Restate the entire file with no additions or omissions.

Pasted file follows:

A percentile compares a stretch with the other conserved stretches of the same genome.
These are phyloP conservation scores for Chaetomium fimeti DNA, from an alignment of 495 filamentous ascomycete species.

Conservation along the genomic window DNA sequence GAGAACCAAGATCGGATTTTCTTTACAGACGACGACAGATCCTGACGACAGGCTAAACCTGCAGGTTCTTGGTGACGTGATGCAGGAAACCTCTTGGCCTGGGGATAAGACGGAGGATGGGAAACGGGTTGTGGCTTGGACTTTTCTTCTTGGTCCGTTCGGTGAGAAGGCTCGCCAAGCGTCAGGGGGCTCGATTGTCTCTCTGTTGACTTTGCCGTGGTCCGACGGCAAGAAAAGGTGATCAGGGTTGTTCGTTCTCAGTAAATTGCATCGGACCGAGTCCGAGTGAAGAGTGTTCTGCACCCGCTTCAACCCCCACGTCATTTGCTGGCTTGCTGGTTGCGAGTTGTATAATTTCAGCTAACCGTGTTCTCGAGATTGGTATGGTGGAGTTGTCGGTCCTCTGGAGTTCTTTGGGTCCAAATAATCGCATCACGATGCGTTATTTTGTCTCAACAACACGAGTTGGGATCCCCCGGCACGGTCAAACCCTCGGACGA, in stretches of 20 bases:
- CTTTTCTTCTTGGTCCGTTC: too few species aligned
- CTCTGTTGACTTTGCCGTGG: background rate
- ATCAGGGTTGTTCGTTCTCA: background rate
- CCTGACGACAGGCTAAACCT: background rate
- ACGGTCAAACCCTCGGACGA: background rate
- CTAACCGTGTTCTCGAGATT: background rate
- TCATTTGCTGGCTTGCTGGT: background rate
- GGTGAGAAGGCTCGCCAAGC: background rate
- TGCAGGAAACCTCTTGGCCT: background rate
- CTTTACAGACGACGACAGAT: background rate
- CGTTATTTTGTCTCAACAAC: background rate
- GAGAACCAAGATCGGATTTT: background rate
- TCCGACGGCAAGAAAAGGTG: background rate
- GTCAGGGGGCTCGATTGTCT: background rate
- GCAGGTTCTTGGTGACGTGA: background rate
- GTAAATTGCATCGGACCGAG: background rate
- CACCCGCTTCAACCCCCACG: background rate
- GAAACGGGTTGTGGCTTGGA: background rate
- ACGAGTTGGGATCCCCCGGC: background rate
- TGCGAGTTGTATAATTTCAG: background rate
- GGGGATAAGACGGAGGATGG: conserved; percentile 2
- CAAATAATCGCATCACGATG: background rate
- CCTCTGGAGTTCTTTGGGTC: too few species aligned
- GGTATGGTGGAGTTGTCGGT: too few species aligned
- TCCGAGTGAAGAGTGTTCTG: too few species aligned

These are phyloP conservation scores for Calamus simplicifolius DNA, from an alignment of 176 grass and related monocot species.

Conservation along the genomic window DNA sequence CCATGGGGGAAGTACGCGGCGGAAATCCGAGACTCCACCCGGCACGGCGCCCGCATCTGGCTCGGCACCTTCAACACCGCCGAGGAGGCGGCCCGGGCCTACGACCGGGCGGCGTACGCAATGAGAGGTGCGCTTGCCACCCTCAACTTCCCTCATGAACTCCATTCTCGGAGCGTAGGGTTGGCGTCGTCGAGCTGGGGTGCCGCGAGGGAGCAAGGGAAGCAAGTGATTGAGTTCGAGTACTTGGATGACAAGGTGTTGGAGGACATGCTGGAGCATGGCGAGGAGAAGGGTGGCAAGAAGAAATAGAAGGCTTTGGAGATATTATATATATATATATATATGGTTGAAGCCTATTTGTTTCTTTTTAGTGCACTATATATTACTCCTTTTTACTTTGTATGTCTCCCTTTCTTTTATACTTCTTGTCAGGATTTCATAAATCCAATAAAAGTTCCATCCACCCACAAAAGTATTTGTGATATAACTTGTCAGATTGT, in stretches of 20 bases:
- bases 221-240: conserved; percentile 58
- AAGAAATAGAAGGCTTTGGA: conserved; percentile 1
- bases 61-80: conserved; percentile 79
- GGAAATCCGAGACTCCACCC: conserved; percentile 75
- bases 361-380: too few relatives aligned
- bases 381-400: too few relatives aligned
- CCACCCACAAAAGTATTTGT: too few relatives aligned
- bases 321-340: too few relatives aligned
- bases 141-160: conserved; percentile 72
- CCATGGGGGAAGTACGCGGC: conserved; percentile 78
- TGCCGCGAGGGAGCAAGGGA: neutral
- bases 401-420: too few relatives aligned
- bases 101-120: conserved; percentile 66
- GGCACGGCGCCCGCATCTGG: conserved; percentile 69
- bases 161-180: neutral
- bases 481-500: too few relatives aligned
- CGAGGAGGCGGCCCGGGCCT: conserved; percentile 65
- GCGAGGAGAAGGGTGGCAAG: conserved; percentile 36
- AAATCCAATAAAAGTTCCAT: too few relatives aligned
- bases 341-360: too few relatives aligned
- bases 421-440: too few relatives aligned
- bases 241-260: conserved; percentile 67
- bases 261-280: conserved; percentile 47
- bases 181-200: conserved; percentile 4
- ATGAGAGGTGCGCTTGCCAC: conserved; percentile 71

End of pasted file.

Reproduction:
A percentile compares a stretch with the other conserved stretches of the same genome.
These are phyloP conservation scores for Chaetomium fimeti DNA, from an alignment of 495 filamentous ascomycete species.

Conservation along the genomic window DNA sequence GAGAACCAAGATCGGATTTTCTTTACAGACGACGACAGATCCTGACGACAGGCTAAACCTGCAGGTTCTTGGTGACGTGATGCAGGAAACCTCTTGGCCTGGGGATAAGACGGAGGATGGGAAACGGGTTGTGGCTTGGACTTTTCTTCTTGGTCCGTTCGGTGAGAAGGCTCGCCAAGCGTCAGGGGGCTCGATTGTCTCTCTGTTGACTTTGCCGTGGTCCGACGGCAAGAAAAGGTGATCAGGGTTGTTCGTTCTCAGTAAATTGCATCGGACCGAGTCCGAGTGAAGAGTGTTCTGCACCCGCTTCAACCCCCACGTCATTTGCTGGCTTGCTGGTTGCGAGTTGTATAATTTCAGCTAACCGTGTTCTCGAGATTGGTATGGTGGAGTTGTCGGTCCTCTGGAGTTCTTTGGGTCCAAATAATCGCATCACGATGCGTTATTTTGTCTCAACAACACGAGTTGGGATCCCCCGGCACGGTCAAACCCTCGGACGA, in stretches of 20 bases:
- CTTTTCTTCTTGGTCCGTTC: too few species aligned
- CTCTGTTGACTTTGCCGTGG: background rate
- ATCAGGGTTGTTCGTTCTCA: background rate
- CCTGACGACAGGCTAAACCT: background rate
- ACGGTCAAACCCTCGGACGA: background rate
- CTAACCGTGTTCTCGAGATT: background rate
- TCATTTGCTGGCTTGCTGGT: background rate
- GGTGAGAAGGCTCGCCAAGC: background rate
- TGCAGGAAACCTCTTGGCCT: background rate
- CTTTACAGACGACGACAGAT: background rate
- CGTTATTTTGTCTCAACAAC: background rate
- GAGAACCAAGATCGGATTTT: background rate
- TCCGACGGCAAGAAAAGGTG: background rate
- GTCAGGGGGCTCGATTGTCT: background rate
- GCAGGTTCTTGGTGACGTGA: background rate
- GTAAATTGCATCGGACCGAG: background rate
- CACCCGCTTCAACCCCCACG: background rate
- GAAACGGGTTGTGGCTTGGA: background rate
- ACGAGTTGGGATCCCCCGGC: background rate
- TGCGAGTTGTATAATTTCAG: background rate
- GGGGATAAGACGGAGGATGG: conserved; percentile 2
- CAAATAATCGCATCACGATG: background rate
- CCTCTGGAGTTCTTTGGGTC: too few species aligned
- GGTATGGTGGAGTTGTCGGT: too few species aligned
- TCCGAGTGAAGAGTGTTCTG: too few species aligned

These are phyloP conservation scores for Calamus simplicifolius DNA, from an alignment of 176 grass and related monocot species.

Conservation along the genomic window DNA sequence CCATGGGGGAAGTACGCGGCGGAAATCCGAGACTCCACCCGGCACGGCGCCCGCATCTGGCTCGGCACCTTCAACACCGCCGAGGAGGCGGCCCGGGCCTACGACCGGGCGGCGTACGCAATGAGAGGTGCGCTTGCCACCCTCAACTTCCCTCATGAACTCCATTCTCGGAGCGTAGGGTTGGCGTCGTCGAGCTGGGGTGCCGCGAGGGAGCAAGGGAAGCAAGTGATTGAGTTCGAGTACTTGGATGACAAGGTGTTGGAGGACATGCTGGAGCATGGCGAGGAGAAGGGTGGCAAGAAGAAATAGAAGGCTTTGGAGATATTATATATATATATATATATGGTTGAAGCCTATTTGTTTCTTTTTAGTGCACTATATATTACTCCTTTTTACTTTGTATGTCTCCCTTTCTTTTATACTTCTTGTCAGGATTTCATAAATCCAATAAAAGTTCCATCCACCCACAAAAGTATTTGTGATATAACTTGTCAGATTGT, in stretches of 20 bases:
- bases 221-240: conserved; percentile 58
- AAGAAATAGAAGGCTTTGGA: conserved; percentile 1
- bases 61-80: conserved; percentile 79
- GGAAATCCGAGACTCCACCC: conserved; percentile 75
- bases 361-380: too few relatives aligned
- bases 381-400: too few relatives aligned
- CCACCCACAAAAGTATTTGT: too few relatives aligned
- bases 321-340: too few relatives aligned
- bases 141-160: conserved; percentile 72
- CCATGGGGGAAGTACGCGGC: conserved; percentile 78
- TGCCGCGAGGGAGCAAGGGA: neutral
- bases 401-420: too few relatives aligned
- bases 101-120: conserved; percentile 66
- GGCACGGCGCCCGCATCTGG: conserved; percentile 69
- bases 161-180: neutral
- bases 481-500: too few relatives aligned
- CGAGGAGGCGGCCCGGGCCT: conserved; percentile 65
- GCGAGGAGAAGGGTGGCAAG: conserved; percentile 36
- AAATCCAATAAAAGTTCCAT: too few relatives aligned
- bases 341-360: too few relatives aligned
- bases 421-440: too few relatives aligned
- bases 241-260: conserved; percentile 67
- bases 261-280: conserved; percentile 47
- bases 181-200: conserved; percentile 4
- ATGAGAGGTGCGCTTGCCAC: conserved; percentile 71